US932051825 Jun 201226 Apr 2016Ethicon Endo-Surgery, LlcTissue stapler having a thickness compensator incorporating an oxygen generating agent
US932052019 Aug 201526 Apr 2016Ethicon Endo-Surgery, Inc.Surgical instrument system
US932052129 Oct 201226 Apr 2016Ethicon Endo-Surgery, LlcSurgical instrument
US932052328 Mar 201226 Apr 2016Ethicon Endo-Surgery, LlcTissue thickness compensator comprising tissue ingrowth features
US93267671 Mar 20133 May 2016Ethicon Endo-Surgery, LlcJoystick switch assemblies for surgical instruments
US932676812 Mar 20133 May 2016Ethicon Endo-Surgery, LlcStaple cartridges for forming staples having differing formed staple heights
US93267696 Mar 20133 May 2016Ethicon Endo-Surgery, LlcSurgical instrument
US93267706 Mar 20133 May 2016Ethicon Endo-Surgery, LlcSurgical instrument
US933297428 Mar 201210 May 2016Ethicon Endo-Surgery, LlcLayered tissue thickness compensator
US933298427 Mar 201310 May 2016Ethicon Endo-Surgery, LlcFastener cartridge assemblies
US933298714 Mar 201310 May 2016Ethicon Endo-Surgery, LlcControl arrangements for a drive member of a surgical instrument
US934547725 Jun 201224 May 2016Ethicon Endo-Surgery, LlcTissue stapler having a thickness compensator comprising incorporating a hemostatic agent
US934548113 Mar 201324 May 2016Ethicon Endo-Surgery, LlcStaple cartridge tissue thickness sensor system
US935172614 Mar 201331 May 2016Ethicon Endo-Surgery, LlcArticulation control system for articulatable surgical instruments
US935172714 Mar 201331 May 2016Ethicon Endo-Surgery, LlcDrive train control arrangements for modular surgical instruments
US935173028 Mar 201231 May 2016Ethicon Endo-Surgery, LlcTissue thickness compensator comprising channels
US93580031 Mar 20137 Jun 2016Ethicon Endo-Surgery, LlcElectromechanical surgical device with signal relay arrangement
US935800522 Jun 20157 Jun 2016Ethicon Endo-Surgery, LlcEnd effector layer including holding features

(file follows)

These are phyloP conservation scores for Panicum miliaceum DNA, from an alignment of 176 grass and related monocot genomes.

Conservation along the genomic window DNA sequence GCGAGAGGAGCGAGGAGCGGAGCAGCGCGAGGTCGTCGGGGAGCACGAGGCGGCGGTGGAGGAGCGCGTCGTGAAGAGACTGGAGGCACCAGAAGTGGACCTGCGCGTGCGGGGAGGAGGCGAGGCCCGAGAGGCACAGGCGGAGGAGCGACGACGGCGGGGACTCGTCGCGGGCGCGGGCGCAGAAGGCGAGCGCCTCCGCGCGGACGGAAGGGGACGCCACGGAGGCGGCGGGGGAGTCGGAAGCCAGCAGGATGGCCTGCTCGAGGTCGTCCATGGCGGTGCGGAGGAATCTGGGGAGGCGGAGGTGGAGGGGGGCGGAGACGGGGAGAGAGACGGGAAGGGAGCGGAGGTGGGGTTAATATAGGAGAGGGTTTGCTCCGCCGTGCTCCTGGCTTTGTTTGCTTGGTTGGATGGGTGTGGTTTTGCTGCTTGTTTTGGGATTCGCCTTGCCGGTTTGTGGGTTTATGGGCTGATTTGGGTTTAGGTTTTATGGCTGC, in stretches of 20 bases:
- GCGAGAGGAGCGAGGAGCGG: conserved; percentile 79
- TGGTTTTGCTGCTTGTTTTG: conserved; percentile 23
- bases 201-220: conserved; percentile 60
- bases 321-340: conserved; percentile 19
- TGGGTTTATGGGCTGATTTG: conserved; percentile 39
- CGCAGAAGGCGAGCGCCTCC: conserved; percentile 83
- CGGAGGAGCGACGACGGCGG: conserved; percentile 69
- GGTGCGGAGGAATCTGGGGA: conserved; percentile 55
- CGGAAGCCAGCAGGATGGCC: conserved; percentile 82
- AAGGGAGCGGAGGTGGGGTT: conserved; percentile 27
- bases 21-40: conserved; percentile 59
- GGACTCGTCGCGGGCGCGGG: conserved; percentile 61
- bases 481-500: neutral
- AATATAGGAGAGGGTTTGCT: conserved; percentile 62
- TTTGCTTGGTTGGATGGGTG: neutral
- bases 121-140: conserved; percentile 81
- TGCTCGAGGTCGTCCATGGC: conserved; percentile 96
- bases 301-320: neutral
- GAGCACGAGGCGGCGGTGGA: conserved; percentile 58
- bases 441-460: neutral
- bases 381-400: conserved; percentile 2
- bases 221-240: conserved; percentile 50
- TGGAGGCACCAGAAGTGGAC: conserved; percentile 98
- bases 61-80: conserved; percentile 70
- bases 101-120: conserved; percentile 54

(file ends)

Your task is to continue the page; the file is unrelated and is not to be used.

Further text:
US936423028 Jun 201214 Jun 2016Ethicon Endo-Surgery, LlcSurgical stapling instruments with rotary joint assemblies
US936423328 Mar 201214 Jun 2016Ethicon Endo-Surgery, LlcTissue thickness compensators for circular surgical staplers
US937035819 Oct 201221 Jun 2016Ethicon Endo-Surgery, LlcMotor-driven surgical cutting and fastening instrument with tactile position feedback
US93703645 Mar 201321 Jun 2016Ethicon Endo-Surgery, LlcPowered surgical cutting and stapling apparatus with manually retractable firing system
US938698327 May 201112 Jul 2016Ethicon Endo-Surgery, LlcRobotically-controlled motorized surgical instrument
US93869848 Feb 201312 Jul 2016Ethicon Endo-Surgery, LlcStaple cartridge comprising a releasable cover
US938698828 Mar 201212 Jul 2016Ethicon End-Surgery, LLCRetainer assembly including a tissue thickness compensator
US939301510 May 201319 Jul 2016Ethicon Endo-Surgery, LlcMotor driven surgical fastener device with cutting member reversing mechanism
US93989111 Mar 201326 Jul 2016Ethicon Endo-Surgery, LlcRotary powered surgical instruments with multiple degrees of freedom
US940262618 Jul 20122 Aug 2016Ethicon Endo-Surgery, LlcRotary actuatable surgical fastener and cutter
US940860428 Feb 20149 Aug 2016Ethicon Endo-Surgery, LlcSurgical instrument comprising a firing system including a compliant portion
US940860628 Jun 20129 Aug 2016Ethicon Endo-Surgery, LlcRobotically powered surgical device with manually-actuatable reversing system
US941483828 Mar 201216 Aug 2016Ethicon Endo-Surgery, LlcTissue thickness compensator comprised of a plurality of materials